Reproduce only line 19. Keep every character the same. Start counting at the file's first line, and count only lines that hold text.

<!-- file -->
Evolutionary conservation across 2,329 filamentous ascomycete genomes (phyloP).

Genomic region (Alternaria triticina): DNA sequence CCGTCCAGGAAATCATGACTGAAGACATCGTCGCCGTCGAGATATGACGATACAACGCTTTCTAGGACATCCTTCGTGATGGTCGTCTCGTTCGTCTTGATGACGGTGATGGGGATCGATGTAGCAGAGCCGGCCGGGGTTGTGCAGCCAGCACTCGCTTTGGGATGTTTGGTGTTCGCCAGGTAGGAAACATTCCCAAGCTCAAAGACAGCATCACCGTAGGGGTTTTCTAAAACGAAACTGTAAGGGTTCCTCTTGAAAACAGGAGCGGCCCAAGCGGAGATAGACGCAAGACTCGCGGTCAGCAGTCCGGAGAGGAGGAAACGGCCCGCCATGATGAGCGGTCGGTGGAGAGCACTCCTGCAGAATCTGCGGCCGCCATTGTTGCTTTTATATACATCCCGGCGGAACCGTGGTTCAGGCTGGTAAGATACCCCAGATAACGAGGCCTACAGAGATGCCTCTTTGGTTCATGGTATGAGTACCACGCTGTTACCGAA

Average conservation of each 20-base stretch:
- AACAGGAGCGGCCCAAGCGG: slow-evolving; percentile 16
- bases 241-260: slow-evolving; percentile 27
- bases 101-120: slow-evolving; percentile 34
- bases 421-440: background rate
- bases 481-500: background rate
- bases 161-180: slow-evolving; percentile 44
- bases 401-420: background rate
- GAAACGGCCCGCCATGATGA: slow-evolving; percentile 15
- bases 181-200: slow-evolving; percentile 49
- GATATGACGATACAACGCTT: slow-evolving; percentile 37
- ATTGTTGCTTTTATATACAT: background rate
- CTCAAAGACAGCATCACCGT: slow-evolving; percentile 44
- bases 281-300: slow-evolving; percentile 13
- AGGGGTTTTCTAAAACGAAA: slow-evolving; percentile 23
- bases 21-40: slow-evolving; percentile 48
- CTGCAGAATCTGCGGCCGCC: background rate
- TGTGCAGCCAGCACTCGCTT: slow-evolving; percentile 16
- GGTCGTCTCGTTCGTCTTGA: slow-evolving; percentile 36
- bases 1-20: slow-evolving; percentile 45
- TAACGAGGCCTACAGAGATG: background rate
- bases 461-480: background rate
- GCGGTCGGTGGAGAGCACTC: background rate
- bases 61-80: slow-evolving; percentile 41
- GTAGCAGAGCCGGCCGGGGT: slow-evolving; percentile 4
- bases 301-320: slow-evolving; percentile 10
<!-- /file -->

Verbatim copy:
- CTGCAGAATCTGCGGCCGCC: background rate